Letters to the editorSept. 27, 2007
Evidence clear for evolution
After the Sept. 25 issue of the Lariat, which was flooded with letters bashing evolution, I thought it was time to weigh in.
I scanned the names after the letters, and every single anti-evolutionist was either a philosophy major, a political science major, a religion major or some combination thereof.
Not one single science major offered an opinion.
So, as a student who has actually studied evolution and as a devout Roman Catholic, I can affirm that there is in fact such a thing as evolution.
I offer to you this example: There is a particular type of spiked fish that has these large dorsal spines to protect it from birds.
These spines have the disadvantage of being very easily exploited by parasitic fish. If we examine the fish from a lake with no birds but many parasitic fish, you will see very reduced spines. If the opposite is true, you see large spines. This is what biologists call a kern. This is also what I would call evolution. Granted this is microevolution and the debate is largely over macroevolution, but that's not the point.
The point is people are saying, "Nope, there can be no such thing as evolution because the Bible says so." As a man of faith, I find that troubling.
Isn't it a far greater blasphemy to say that my God, the God of the entire universe, the almighty and the all-powerful can't have created a system by which his creations could evolve and improve? That's putting God into a box. It's no different than our friends in the 18th century who refused to believe God would create an Earth that was not the center of the universe.
The creator of this beautiful amazing world of ours had to have a plan for the future, for his beloved creations to grow and adapt so that they, and ultimately we, may survive.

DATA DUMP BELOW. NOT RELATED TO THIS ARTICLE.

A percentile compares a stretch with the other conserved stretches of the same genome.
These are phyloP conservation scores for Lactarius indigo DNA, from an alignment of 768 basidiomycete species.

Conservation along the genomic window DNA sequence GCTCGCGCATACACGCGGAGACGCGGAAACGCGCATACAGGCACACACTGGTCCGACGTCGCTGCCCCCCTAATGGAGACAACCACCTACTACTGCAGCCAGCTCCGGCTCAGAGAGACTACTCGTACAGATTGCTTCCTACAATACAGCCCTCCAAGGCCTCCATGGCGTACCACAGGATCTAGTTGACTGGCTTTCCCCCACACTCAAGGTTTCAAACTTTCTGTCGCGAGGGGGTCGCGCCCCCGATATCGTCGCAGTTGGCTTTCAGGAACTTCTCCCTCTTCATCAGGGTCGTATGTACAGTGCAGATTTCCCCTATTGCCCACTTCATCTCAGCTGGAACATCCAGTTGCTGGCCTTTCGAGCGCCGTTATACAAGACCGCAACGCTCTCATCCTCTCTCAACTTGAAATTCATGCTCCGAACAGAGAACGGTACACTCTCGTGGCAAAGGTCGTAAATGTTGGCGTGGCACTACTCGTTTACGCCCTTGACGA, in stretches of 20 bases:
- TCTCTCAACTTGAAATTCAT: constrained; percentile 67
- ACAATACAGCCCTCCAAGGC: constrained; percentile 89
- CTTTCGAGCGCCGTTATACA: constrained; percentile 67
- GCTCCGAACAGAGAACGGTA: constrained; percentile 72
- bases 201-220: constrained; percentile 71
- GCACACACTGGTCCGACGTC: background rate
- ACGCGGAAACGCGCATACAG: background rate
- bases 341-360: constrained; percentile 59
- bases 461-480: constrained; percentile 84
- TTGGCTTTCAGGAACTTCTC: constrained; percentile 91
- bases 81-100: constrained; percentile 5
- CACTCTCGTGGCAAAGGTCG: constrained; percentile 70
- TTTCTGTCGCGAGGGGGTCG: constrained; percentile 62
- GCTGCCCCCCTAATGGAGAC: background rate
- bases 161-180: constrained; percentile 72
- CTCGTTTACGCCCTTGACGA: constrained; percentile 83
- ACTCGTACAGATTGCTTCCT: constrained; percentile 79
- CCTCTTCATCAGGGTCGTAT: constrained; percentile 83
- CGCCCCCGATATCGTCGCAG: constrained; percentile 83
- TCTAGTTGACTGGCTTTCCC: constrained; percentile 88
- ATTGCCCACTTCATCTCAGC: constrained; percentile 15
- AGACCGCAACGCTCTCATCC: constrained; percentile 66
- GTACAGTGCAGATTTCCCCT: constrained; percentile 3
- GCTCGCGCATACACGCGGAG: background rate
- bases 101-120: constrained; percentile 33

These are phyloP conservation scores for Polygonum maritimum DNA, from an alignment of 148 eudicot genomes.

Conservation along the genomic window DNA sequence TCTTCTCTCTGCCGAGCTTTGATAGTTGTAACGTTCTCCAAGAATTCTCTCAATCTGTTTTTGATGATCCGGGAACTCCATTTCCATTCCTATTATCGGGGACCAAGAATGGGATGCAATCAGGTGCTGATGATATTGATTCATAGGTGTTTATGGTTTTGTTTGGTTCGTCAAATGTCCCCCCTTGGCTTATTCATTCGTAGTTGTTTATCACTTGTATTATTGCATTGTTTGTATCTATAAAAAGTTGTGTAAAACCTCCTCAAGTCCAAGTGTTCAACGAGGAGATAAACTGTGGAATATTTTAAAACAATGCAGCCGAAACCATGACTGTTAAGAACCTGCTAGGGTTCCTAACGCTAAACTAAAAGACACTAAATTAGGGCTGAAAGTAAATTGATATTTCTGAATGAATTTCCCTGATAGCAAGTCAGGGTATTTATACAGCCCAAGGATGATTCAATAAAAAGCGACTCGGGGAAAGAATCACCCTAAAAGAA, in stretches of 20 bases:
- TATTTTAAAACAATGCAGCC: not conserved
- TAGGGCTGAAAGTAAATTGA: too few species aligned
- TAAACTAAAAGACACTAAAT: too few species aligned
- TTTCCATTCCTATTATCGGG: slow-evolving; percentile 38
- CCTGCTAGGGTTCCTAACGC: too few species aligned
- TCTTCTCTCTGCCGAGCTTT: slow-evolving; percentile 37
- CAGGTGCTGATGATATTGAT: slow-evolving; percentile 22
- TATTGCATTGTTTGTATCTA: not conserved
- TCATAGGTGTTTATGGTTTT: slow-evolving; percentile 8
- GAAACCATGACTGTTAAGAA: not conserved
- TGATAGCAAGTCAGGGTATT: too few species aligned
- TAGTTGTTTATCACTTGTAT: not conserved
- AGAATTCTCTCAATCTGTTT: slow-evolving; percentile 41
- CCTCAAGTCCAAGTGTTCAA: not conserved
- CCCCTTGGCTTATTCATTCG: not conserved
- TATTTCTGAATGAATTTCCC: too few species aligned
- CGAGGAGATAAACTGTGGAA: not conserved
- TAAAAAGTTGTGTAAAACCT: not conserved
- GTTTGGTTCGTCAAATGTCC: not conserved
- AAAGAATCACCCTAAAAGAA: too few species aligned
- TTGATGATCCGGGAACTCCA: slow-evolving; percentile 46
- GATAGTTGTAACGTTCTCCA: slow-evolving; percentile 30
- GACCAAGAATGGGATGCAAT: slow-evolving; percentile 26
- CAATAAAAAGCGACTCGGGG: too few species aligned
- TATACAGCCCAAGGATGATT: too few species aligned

In closing, let me say this to all of the political science, religion and philosophy majors who have feelings on this topic: Evolution is science.
Take BIO 1306 and then form your opinions.
Religion has had its chance
Re: "Bible proven scientifically" letter to the editor:
Jesus H. on a crutch. "Let's hear another point of view for once"? How about this: For once, Christians and Muslims, let someone else talk. Take your mind off beating Galileo and focus on this: You had your chance for almost two millenia, now it is someone else's turn.
I don't think religions should be silenced while evidence for evolution is gathered, but all the moaning about repression from one of the most powerful voting blocks in the country by playing the victim chord has been a fugue of repression.
Re: "Science just another religion,"
I think it was Loverboy that once crooned, "Science is not a religion." I'm sure there are more academic definitions, but science is the verification of statements through tangible evidence.
How are religions different? Religions make a number of claims about the world and often support those claims with a holy text or oral tradition. But if every claim of Christianity is verifiable by tangible evidence, then why would you need faith?
Assume that science is a religion just like Christianity or Islam. A new kid rolls into town that has verifiable claims about the world. The smart pick out of those three is obviously science. Do religious people really want to contend with that?
Christians' highest point in the battle for believers is on the hill of faith. To passively allow science to equal religion because one doesn't think science can hold water is to make a mole hill out of a mountain -- one that will dwarf religion.
Graduate student, Law
Baylor University Waco, Texas 76798 1-800-BAYLOR-U